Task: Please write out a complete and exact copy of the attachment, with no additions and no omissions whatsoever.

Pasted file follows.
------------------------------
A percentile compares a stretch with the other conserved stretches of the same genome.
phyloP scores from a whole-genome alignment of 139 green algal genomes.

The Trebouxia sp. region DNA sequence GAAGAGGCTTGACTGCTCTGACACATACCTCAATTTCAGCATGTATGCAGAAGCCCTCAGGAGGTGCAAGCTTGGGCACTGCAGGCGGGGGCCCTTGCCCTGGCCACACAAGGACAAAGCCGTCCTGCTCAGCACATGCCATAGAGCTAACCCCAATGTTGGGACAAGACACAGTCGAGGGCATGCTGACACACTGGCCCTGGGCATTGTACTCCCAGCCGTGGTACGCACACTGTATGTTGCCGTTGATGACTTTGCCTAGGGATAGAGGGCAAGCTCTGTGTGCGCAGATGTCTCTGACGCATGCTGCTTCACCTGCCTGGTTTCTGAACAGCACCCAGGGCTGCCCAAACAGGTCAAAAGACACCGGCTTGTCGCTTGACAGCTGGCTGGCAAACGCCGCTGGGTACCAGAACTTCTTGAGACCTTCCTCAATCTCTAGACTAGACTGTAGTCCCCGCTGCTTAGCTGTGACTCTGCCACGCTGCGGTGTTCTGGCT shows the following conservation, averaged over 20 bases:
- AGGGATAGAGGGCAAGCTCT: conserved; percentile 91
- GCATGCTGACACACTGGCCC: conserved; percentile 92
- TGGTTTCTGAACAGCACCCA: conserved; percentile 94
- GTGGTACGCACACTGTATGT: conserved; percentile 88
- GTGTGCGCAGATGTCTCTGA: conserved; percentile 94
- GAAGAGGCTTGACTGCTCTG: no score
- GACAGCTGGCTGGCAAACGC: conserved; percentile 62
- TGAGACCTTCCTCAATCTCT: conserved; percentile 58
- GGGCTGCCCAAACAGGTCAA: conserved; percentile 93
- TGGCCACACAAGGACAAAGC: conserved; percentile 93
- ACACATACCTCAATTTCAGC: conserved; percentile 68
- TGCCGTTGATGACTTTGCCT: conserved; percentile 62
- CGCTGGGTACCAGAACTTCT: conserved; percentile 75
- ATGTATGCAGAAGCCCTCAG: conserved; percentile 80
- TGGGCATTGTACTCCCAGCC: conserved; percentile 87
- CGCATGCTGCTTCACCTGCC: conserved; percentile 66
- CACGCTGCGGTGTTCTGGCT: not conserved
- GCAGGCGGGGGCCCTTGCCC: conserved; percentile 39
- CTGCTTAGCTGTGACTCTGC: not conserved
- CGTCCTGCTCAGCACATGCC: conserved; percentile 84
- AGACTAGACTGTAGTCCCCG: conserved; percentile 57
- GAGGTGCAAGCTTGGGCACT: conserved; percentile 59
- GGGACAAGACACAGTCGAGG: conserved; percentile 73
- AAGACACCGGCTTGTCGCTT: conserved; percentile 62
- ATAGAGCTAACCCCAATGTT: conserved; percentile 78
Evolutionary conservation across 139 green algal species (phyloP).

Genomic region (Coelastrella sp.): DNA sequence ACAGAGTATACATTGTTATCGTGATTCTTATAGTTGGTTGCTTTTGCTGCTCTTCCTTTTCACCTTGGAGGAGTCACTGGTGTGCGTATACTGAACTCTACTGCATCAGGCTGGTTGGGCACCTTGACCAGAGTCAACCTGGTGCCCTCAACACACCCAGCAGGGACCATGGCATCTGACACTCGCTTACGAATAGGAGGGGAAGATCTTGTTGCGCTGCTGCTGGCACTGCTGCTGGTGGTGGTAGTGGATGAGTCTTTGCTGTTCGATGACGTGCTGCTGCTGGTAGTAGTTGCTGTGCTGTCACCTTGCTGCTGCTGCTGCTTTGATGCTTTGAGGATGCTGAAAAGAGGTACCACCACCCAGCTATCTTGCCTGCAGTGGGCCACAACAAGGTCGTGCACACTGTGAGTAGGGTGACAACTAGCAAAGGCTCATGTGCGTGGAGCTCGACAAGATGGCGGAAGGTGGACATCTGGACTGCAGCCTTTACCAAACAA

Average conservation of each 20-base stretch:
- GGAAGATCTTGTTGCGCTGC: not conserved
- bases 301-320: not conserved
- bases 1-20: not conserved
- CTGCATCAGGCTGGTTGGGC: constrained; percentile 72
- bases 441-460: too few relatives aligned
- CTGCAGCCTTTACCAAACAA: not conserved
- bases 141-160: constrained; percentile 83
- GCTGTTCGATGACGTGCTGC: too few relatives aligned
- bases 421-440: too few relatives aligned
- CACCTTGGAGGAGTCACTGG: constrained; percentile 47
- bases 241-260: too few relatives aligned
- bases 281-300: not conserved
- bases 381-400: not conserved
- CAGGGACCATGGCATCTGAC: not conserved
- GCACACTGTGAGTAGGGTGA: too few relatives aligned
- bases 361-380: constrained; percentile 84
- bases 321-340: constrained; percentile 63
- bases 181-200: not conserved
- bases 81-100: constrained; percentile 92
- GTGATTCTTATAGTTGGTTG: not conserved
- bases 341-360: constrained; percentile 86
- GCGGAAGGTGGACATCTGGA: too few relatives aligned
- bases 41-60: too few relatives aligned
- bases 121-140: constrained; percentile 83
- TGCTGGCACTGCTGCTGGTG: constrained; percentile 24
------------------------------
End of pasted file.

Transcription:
A percentile compares a stretch with the other conserved stretches of the same genome.
phyloP scores from a whole-genome alignment of 139 green algal genomes.

The Trebouxia sp. region DNA sequence GAAGAGGCTTGACTGCTCTGACACATACCTCAATTTCAGCATGTATGCAGAAGCCCTCAGGAGGTGCAAGCTTGGGCACTGCAGGCGGGGGCCCTTGCCCTGGCCACACAAGGACAAAGCCGTCCTGCTCAGCACATGCCATAGAGCTAACCCCAATGTTGGGACAAGACACAGTCGAGGGCATGCTGACACACTGGCCCTGGGCATTGTACTCCCAGCCGTGGTACGCACACTGTATGTTGCCGTTGATGACTTTGCCTAGGGATAGAGGGCAAGCTCTGTGTGCGCAGATGTCTCTGACGCATGCTGCTTCACCTGCCTGGTTTCTGAACAGCACCCAGGGCTGCCCAAACAGGTCAAAAGACACCGGCTTGTCGCTTGACAGCTGGCTGGCAAACGCCGCTGGGTACCAGAACTTCTTGAGACCTTCCTCAATCTCTAGACTAGACTGTAGTCCCCGCTGCTTAGCTGTGACTCTGCCACGCTGCGGTGTTCTGGCT shows the following conservation, averaged over 20 bases:
- AGGGATAGAGGGCAAGCTCT: conserved; percentile 91
- GCATGCTGACACACTGGCCC: conserved; percentile 92
- TGGTTTCTGAACAGCACCCA: conserved; percentile 94
- GTGGTACGCACACTGTATGT: conserved; percentile 88
- GTGTGCGCAGATGTCTCTGA: conserved; percentile 94
- GAAGAGGCTTGACTGCTCTG: no score
- GACAGCTGGCTGGCAAACGC: conserved; percentile 62
- TGAGACCTTCCTCAATCTCT: conserved; percentile 58
- GGGCTGCCCAAACAGGTCAA: conserved; percentile 93
- TGGCCACACAAGGACAAAGC: conserved; percentile 93
- ACACATACCTCAATTTCAGC: conserved; percentile 68
- TGCCGTTGATGACTTTGCCT: conserved; percentile 62
- CGCTGGGTACCAGAACTTCT: conserved; percentile 75
- ATGTATGCAGAAGCCCTCAG: conserved; percentile 80
- TGGGCATTGTACTCCCAGCC: conserved; percentile 87
- CGCATGCTGCTTCACCTGCC: conserved; percentile 66
- CACGCTGCGGTGTTCTGGCT: not conserved
- GCAGGCGGGGGCCCTTGCCC: conserved; percentile 39
- CTGCTTAGCTGTGACTCTGC: not conserved
- CGTCCTGCTCAGCACATGCC: conserved; percentile 84
- AGACTAGACTGTAGTCCCCG: conserved; percentile 57
- GAGGTGCAAGCTTGGGCACT: conserved; percentile 59
- GGGACAAGACACAGTCGAGG: conserved; percentile 73
- AAGACACCGGCTTGTCGCTT: conserved; percentile 62
- ATAGAGCTAACCCCAATGTT: conserved; percentile 78
Evolutionary conservation across 139 green algal species (phyloP).

Genomic region (Coelastrella sp.): DNA sequence ACAGAGTATACATTGTTATCGTGATTCTTATAGTTGGTTGCTTTTGCTGCTCTTCCTTTTCACCTTGGAGGAGTCACTGGTGTGCGTATACTGAACTCTACTGCATCAGGCTGGTTGGGCACCTTGACCAGAGTCAACCTGGTGCCCTCAACACACCCAGCAGGGACCATGGCATCTGACACTCGCTTACGAATAGGAGGGGAAGATCTTGTTGCGCTGCTGCTGGCACTGCTGCTGGTGGTGGTAGTGGATGAGTCTTTGCTGTTCGATGACGTGCTGCTGCTGGTAGTAGTTGCTGTGCTGTCACCTTGCTGCTGCTGCTGCTTTGATGCTTTGAGGATGCTGAAAAGAGGTACCACCACCCAGCTATCTTGCCTGCAGTGGGCCACAACAAGGTCGTGCACACTGTGAGTAGGGTGACAACTAGCAAAGGCTCATGTGCGTGGAGCTCGACAAGATGGCGGAAGGTGGACATCTGGACTGCAGCCTTTACCAAACAA

Average conservation of each 20-base stretch:
- GGAAGATCTTGTTGCGCTGC: not conserved
- bases 301-320: not conserved
- bases 1-20: not conserved
- CTGCATCAGGCTGGTTGGGC: constrained; percentile 72
- bases 441-460: too few relatives aligned
- CTGCAGCCTTTACCAAACAA: not conserved
- bases 141-160: constrained; percentile 83
- GCTGTTCGATGACGTGCTGC: too few relatives aligned
- bases 421-440: too few relatives aligned
- CACCTTGGAGGAGTCACTGG: constrained; percentile 47
- bases 241-260: too few relatives aligned
- bases 281-300: not conserved
- bases 381-400: not conserved
- CAGGGACCATGGCATCTGAC: not conserved
- GCACACTGTGAGTAGGGTGA: too few relatives aligned
- bases 361-380: constrained; percentile 84
- bases 321-340: constrained; percentile 63
- bases 181-200: not conserved
- bases 81-100: constrained; percentile 92
- GTGATTCTTATAGTTGGTTG: not conserved
- bases 341-360: constrained; percentile 86
- GCGGAAGGTGGACATCTGGA: too few relatives aligned
- bases 41-60: too few relatives aligned
- bases 121-140: constrained; percentile 83
- TGCTGGCACTGCTGCTGGTG: constrained; percentile 24